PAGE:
Differentiating bronchiolitis from asthma and reactive airway disease in young children can be challenging, and a rapidly changing clinical presentation can confound accurate assessment of the severity of the illness. This episode reviews risk factors for apnea and severe bronchiolitis; discusses treatments/therapies and provides evidence-based recommendations for the management of pediatric patients with bronchiolitis.
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* Bronchiolar narrowing and obstruction is caused by:
* Increased mucus secretion
* Cell death and sloughing
* Peri-bronchiolar lymphocytic infiltrate
* Submucosal edema
* Smooth muscle constriction seems to have a limited role, perhaps explaining the lack of response to bronchodilators.
* Median duration of illness is 12 days in children 2 yo.3
* Late fall epidemic peaking Nov-March, in the US.4
* Human Metapneumovirus (HMPV) accounts for 3-19% 5,6
* Similar seasonal variation to RSV.
* Parainfluenza, influenza, adenoviruses, coronaviruses, rhinoviruses, and enteroviruses are other causes.4-6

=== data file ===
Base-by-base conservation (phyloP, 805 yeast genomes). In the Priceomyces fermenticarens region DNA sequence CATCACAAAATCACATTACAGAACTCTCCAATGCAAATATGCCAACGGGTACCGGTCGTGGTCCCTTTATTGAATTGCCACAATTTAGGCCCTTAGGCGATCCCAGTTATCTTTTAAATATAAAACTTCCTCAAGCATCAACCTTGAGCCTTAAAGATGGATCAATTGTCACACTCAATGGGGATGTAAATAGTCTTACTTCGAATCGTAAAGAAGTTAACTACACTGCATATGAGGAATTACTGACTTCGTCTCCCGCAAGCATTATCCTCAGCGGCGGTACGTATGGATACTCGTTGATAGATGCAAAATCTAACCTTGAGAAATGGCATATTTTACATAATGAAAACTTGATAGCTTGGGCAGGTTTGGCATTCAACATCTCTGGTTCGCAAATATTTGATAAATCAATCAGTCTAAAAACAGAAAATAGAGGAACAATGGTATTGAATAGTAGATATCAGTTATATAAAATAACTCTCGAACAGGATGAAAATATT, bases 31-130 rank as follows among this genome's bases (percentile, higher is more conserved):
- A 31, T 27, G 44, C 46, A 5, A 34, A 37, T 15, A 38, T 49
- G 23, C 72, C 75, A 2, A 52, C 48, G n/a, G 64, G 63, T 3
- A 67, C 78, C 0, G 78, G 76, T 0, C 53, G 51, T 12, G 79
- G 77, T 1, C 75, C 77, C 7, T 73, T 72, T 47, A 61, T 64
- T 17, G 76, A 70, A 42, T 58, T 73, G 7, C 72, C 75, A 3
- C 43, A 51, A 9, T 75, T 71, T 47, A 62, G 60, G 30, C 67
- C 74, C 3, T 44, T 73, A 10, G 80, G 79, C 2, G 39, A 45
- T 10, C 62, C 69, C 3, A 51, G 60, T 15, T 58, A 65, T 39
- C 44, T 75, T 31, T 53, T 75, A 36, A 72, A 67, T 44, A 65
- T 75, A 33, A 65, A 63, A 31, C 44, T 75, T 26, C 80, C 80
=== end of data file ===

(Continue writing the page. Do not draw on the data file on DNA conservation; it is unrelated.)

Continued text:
* Rhinoviruses have been shown to play a larger role in Asthma.7
* The American Academy of Pediatrics defines it as any of the following in infants: 1
* Use of accessory muscles
* Nasal flaring
* Emergent Causes
* Infection: pneumonia, chlamydia, pertussis
* Foreign body: aspirated or esophageal
* Cardiac anomaly: congestive heart failure, vascular ring
* Allergic reaction
* Bronchopulmonary dysplasia exacerbation
* Non-acute Causes
* Congenital anomaly: tracheoesophageal fistula, bronchogenic cyst, laryngotracheomalacia
* Gastroesophageal reflux disease
* Mediastinal mass
* Cystic fibrosis
* Clinical Pearls
* Vomiting, wheezing, and coughing associated with feeding; consider GERD.
* Wheezing associated with position changes; consider tracheomalacia or great vessel anomalies.
* Wheezing exacerbated by flexion of neck and relieved by neck hyperextension; consider vascular ring.
* Multiple respiratory tract infections and failure to thrive; consider cystic fibrosis or immunodeficiency.
* Wheezing with heart murmur, cardiomegaly, cyanosis, exertion or sweating with feeding; consider cardiac disease.
* Sudden onset of wheezing and choking; consider foreign body.
Risk Factors for Severe Bronchiolitis
* Age 6-12 weeks11-13
* Prematurity 35-37 weeks’ gestation11-13
* Underlying respiratory illness such as bronchopulmonary dysplasia1
* Significant congenital heart disease; immune deficiency including HIV, organ or bone marrow transplants,